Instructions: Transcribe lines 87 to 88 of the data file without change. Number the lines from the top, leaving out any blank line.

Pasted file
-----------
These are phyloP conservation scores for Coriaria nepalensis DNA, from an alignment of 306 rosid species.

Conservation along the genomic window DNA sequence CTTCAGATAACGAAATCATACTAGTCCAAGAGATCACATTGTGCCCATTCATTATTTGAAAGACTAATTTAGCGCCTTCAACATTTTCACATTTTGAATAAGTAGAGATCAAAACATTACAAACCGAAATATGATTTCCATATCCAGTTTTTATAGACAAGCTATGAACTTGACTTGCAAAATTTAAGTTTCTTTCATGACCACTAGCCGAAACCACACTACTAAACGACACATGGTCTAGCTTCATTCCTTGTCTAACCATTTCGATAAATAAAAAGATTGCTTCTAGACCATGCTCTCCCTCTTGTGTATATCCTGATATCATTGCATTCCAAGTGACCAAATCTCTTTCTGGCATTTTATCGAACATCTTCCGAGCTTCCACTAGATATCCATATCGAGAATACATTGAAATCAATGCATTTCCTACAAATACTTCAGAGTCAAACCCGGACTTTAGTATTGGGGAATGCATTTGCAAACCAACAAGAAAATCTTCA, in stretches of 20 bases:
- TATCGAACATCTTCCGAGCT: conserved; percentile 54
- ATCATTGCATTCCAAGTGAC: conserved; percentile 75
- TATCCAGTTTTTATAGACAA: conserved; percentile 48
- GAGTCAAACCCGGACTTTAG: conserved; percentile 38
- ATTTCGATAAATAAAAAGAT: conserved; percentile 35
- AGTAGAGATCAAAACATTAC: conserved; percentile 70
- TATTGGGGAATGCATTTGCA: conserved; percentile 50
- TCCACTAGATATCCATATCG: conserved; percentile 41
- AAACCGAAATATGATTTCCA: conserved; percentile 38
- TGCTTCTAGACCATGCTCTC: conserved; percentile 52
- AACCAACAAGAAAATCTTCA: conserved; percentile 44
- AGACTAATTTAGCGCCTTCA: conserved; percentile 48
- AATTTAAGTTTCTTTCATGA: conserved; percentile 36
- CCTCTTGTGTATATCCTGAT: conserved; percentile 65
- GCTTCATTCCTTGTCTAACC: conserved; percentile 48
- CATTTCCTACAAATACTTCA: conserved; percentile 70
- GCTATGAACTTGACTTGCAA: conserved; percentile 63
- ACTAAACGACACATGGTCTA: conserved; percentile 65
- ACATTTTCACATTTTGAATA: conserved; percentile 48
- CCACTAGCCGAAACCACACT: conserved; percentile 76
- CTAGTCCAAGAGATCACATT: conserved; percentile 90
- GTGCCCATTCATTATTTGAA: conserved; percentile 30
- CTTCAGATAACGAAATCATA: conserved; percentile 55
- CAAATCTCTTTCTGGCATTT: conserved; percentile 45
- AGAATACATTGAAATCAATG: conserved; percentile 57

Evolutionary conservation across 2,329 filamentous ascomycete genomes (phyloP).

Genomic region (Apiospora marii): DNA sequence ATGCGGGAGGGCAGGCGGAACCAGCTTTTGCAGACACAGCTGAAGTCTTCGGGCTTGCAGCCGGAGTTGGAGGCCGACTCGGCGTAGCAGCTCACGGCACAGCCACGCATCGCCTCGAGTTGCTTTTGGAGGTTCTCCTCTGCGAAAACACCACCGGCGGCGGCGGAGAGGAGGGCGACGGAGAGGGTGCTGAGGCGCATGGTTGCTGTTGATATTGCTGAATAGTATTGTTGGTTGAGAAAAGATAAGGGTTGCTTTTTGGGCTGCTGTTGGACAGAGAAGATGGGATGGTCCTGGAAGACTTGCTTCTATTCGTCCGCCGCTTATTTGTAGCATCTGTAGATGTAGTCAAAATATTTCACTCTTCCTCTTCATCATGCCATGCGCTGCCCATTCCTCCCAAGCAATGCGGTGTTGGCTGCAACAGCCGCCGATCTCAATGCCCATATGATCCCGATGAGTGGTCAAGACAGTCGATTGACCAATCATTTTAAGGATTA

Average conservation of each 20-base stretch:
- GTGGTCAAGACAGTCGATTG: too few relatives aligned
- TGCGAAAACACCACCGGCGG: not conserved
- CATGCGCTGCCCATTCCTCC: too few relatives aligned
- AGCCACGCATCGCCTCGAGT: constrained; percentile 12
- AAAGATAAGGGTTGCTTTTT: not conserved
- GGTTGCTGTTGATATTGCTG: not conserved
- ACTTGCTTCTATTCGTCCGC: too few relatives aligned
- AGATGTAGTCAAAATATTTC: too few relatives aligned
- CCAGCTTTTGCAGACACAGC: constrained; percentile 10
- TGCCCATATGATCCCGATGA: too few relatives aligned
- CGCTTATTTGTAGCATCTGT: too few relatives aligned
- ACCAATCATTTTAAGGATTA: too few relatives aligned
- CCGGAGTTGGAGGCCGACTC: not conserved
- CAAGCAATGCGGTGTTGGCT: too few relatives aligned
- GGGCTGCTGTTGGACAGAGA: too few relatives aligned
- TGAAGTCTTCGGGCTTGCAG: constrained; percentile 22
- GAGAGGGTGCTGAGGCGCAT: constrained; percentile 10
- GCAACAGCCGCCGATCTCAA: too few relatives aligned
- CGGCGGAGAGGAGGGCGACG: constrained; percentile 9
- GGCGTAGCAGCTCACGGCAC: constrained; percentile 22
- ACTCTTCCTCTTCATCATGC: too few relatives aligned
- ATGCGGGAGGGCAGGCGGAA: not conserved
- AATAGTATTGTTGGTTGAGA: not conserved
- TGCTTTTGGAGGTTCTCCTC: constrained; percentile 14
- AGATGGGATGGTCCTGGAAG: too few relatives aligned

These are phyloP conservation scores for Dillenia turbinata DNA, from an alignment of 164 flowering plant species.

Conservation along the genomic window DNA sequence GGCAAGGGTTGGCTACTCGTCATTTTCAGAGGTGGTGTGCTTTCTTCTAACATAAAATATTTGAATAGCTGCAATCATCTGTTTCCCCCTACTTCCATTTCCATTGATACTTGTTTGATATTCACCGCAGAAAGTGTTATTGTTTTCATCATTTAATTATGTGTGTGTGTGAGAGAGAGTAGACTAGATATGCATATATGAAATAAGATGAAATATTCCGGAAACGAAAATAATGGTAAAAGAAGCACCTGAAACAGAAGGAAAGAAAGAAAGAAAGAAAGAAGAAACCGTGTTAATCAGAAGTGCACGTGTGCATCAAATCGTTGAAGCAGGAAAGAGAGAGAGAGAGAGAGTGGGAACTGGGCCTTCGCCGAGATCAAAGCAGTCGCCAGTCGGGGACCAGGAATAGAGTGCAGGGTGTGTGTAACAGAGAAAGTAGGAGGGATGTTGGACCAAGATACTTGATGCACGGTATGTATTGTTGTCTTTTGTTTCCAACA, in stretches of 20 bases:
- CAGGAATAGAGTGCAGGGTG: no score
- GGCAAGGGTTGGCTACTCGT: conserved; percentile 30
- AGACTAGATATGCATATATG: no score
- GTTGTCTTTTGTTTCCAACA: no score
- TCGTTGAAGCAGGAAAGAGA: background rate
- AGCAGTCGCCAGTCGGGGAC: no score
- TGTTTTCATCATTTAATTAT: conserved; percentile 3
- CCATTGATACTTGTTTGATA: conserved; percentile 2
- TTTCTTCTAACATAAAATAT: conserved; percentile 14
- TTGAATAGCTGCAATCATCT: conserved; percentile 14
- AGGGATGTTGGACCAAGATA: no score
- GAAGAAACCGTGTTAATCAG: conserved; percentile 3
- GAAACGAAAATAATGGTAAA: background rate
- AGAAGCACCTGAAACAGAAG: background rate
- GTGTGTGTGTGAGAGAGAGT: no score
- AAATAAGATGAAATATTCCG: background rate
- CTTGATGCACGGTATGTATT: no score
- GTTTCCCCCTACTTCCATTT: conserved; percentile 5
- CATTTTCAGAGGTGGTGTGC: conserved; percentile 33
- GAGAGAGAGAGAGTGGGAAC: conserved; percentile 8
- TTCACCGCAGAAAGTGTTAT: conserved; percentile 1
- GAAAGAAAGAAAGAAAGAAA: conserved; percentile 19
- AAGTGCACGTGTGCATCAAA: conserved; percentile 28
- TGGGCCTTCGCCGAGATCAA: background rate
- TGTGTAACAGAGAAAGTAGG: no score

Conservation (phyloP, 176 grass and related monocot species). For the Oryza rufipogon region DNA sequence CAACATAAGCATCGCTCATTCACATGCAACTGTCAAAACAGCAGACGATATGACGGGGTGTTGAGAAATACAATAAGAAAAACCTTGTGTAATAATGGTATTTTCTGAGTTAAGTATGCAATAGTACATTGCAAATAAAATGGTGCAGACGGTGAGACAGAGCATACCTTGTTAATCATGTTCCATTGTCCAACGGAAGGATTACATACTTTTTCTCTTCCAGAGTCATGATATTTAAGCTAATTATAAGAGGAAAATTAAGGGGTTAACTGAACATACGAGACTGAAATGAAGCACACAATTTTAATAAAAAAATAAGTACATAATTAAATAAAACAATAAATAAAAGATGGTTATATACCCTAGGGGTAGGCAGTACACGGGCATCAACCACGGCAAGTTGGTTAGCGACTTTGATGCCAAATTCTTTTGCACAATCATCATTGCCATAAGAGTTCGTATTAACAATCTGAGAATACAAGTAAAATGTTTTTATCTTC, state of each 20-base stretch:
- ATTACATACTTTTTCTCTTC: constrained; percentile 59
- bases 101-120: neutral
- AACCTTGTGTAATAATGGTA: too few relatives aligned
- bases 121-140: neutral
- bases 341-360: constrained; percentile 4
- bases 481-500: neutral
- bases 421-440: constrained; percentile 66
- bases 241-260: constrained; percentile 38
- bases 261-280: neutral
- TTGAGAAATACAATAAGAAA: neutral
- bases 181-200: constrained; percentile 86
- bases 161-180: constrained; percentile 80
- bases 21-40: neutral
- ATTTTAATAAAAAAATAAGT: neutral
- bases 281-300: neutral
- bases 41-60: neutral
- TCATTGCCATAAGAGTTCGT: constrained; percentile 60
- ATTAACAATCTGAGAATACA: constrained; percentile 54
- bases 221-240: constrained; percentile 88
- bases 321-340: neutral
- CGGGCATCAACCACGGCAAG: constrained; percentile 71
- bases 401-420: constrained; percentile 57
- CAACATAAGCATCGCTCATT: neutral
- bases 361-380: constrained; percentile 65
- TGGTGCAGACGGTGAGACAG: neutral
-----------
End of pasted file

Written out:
- bases 121-140: neutral
- bases 341-360: constrained; percentile 4